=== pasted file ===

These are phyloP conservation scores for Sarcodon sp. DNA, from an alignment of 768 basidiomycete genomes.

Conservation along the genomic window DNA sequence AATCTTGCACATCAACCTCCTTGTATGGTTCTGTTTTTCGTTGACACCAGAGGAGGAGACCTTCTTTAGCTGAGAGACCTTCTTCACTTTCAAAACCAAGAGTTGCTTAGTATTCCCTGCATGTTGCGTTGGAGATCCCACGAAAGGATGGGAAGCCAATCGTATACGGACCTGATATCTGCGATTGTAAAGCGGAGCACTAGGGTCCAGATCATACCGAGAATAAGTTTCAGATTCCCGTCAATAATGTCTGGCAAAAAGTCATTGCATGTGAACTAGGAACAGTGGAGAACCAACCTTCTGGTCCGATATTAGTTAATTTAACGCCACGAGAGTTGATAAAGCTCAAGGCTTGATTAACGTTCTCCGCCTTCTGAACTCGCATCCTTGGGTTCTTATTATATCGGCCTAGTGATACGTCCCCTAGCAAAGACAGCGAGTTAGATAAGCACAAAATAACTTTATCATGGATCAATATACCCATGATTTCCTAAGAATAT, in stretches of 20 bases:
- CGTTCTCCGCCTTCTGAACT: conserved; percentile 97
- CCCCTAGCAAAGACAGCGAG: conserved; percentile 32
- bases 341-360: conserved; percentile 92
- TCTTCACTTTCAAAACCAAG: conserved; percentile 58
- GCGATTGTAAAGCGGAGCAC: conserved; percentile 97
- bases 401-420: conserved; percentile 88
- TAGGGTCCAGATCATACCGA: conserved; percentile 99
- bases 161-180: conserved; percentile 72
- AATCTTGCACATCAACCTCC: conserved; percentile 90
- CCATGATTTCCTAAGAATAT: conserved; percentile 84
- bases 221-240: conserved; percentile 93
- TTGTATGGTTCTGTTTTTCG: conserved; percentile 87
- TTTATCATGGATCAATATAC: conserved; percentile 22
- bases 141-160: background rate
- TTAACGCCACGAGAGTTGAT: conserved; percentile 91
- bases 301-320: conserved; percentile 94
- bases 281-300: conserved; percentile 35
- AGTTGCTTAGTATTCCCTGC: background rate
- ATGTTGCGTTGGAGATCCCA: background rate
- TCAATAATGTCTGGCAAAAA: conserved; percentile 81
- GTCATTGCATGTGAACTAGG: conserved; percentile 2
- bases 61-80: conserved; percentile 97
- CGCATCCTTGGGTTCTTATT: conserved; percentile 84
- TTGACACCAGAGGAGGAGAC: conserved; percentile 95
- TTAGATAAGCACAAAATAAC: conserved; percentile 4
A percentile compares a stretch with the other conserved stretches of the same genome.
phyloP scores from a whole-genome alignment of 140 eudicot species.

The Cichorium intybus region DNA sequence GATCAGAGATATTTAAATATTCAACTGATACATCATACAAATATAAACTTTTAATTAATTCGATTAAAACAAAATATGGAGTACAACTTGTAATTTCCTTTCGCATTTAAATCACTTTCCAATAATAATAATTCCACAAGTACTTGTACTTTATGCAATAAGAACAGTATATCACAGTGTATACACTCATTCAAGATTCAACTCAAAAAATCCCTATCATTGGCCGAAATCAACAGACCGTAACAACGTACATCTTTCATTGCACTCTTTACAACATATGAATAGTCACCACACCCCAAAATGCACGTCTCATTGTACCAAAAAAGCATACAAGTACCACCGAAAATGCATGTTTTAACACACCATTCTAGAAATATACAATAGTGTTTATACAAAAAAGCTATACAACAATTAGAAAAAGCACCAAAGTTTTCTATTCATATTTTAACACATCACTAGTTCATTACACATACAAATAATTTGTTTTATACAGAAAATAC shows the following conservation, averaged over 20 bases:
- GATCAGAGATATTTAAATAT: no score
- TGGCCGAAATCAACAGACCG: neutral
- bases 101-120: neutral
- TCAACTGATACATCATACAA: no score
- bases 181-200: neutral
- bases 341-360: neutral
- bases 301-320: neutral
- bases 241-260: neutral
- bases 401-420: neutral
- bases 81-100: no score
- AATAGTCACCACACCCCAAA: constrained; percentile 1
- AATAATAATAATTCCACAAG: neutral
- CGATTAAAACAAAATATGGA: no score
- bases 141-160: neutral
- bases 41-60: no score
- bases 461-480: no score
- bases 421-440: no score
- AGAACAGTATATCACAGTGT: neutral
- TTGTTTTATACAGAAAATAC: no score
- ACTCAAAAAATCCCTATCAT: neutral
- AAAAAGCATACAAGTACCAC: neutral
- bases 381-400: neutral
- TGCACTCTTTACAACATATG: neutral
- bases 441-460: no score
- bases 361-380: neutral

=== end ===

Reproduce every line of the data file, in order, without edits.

These are phyloP conservation scores for Sarcodon sp. DNA, from an alignment of 768 basidiomycete genomes.

Conservation along the genomic window DNA sequence AATCTTGCACATCAACCTCCTTGTATGGTTCTGTTTTTCGTTGACACCAGAGGAGGAGACCTTCTTTAGCTGAGAGACCTTCTTCACTTTCAAAACCAAGAGTTGCTTAGTATTCCCTGCATGTTGCGTTGGAGATCCCACGAAAGGATGGGAAGCCAATCGTATACGGACCTGATATCTGCGATTGTAAAGCGGAGCACTAGGGTCCAGATCATACCGAGAATAAGTTTCAGATTCCCGTCAATAATGTCTGGCAAAAAGTCATTGCATGTGAACTAGGAACAGTGGAGAACCAACCTTCTGGTCCGATATTAGTTAATTTAACGCCACGAGAGTTGATAAAGCTCAAGGCTTGATTAACGTTCTCCGCCTTCTGAACTCGCATCCTTGGGTTCTTATTATATCGGCCTAGTGATACGTCCCCTAGCAAAGACAGCGAGTTAGATAAGCACAAAATAACTTTATCATGGATCAATATACCCATGATTTCCTAAGAATAT, in stretches of 20 bases:
- CGTTCTCCGCCTTCTGAACT: conserved; percentile 97
- CCCCTAGCAAAGACAGCGAG: conserved; percentile 32
- bases 341-360: conserved; percentile 92
- TCTTCACTTTCAAAACCAAG: conserved; percentile 58
- GCGATTGTAAAGCGGAGCAC: conserved; percentile 97
- bases 401-420: conserved; percentile 88
- TAGGGTCCAGATCATACCGA: conserved; percentile 99
- bases 161-180: conserved; percentile 72
- AATCTTGCACATCAACCTCC: conserved; percentile 90
- CCATGATTTCCTAAGAATAT: conserved; percentile 84
- bases 221-240: conserved; percentile 93
- TTGTATGGTTCTGTTTTTCG: conserved; percentile 87
- TTTATCATGGATCAATATAC: conserved; percentile 22
- bases 141-160: background rate
- TTAACGCCACGAGAGTTGAT: conserved; percentile 91
- bases 301-320: conserved; percentile 94
- bases 281-300: conserved; percentile 35
- AGTTGCTTAGTATTCCCTGC: background rate
- ATGTTGCGTTGGAGATCCCA: background rate
- TCAATAATGTCTGGCAAAAA: conserved; percentile 81
- GTCATTGCATGTGAACTAGG: conserved; percentile 2
- bases 61-80: conserved; percentile 97
- CGCATCCTTGGGTTCTTATT: conserved; percentile 84
- TTGACACCAGAGGAGGAGAC: conserved; percentile 95
- TTAGATAAGCACAAAATAAC: conserved; percentile 4
A percentile compares a stretch with the other conserved stretches of the same genome.
phyloP scores from a whole-genome alignment of 140 eudicot species.

The Cichorium intybus region DNA sequence GATCAGAGATATTTAAATATTCAACTGATACATCATACAAATATAAACTTTTAATTAATTCGATTAAAACAAAATATGGAGTACAACTTGTAATTTCCTTTCGCATTTAAATCACTTTCCAATAATAATAATTCCACAAGTACTTGTACTTTATGCAATAAGAACAGTATATCACAGTGTATACACTCATTCAAGATTCAACTCAAAAAATCCCTATCATTGGCCGAAATCAACAGACCGTAACAACGTACATCTTTCATTGCACTCTTTACAACATATGAATAGTCACCACACCCCAAAATGCACGTCTCATTGTACCAAAAAAGCATACAAGTACCACCGAAAATGCATGTTTTAACACACCATTCTAGAAATATACAATAGTGTTTATACAAAAAAGCTATACAACAATTAGAAAAAGCACCAAAGTTTTCTATTCATATTTTAACACATCACTAGTTCATTACACATACAAATAATTTGTTTTATACAGAAAATAC shows the following conservation, averaged over 20 bases:
- GATCAGAGATATTTAAATAT: no score
- TGGCCGAAATCAACAGACCG: neutral
- bases 101-120: neutral
- TCAACTGATACATCATACAA: no score
- bases 181-200: neutral
- bases 341-360: neutral
- bases 301-320: neutral
- bases 241-260: neutral
- bases 401-420: neutral
- bases 81-100: no score
- AATAGTCACCACACCCCAAA: constrained; percentile 1
- AATAATAATAATTCCACAAG: neutral
- CGATTAAAACAAAATATGGA: no score
- bases 141-160: neutral
- bases 41-60: no score
- bases 461-480: no score
- bases 421-440: no score
- AGAACAGTATATCACAGTGT: neutral
- TTGTTTTATACAGAAAATAC: no score
- ACTCAAAAAATCCCTATCAT: neutral
- AAAAAGCATACAAGTACCAC: neutral
- bases 381-400: neutral
- TGCACTCTTTACAACATATG: neutral
- bases 441-460: no score
- bases 361-380: neutral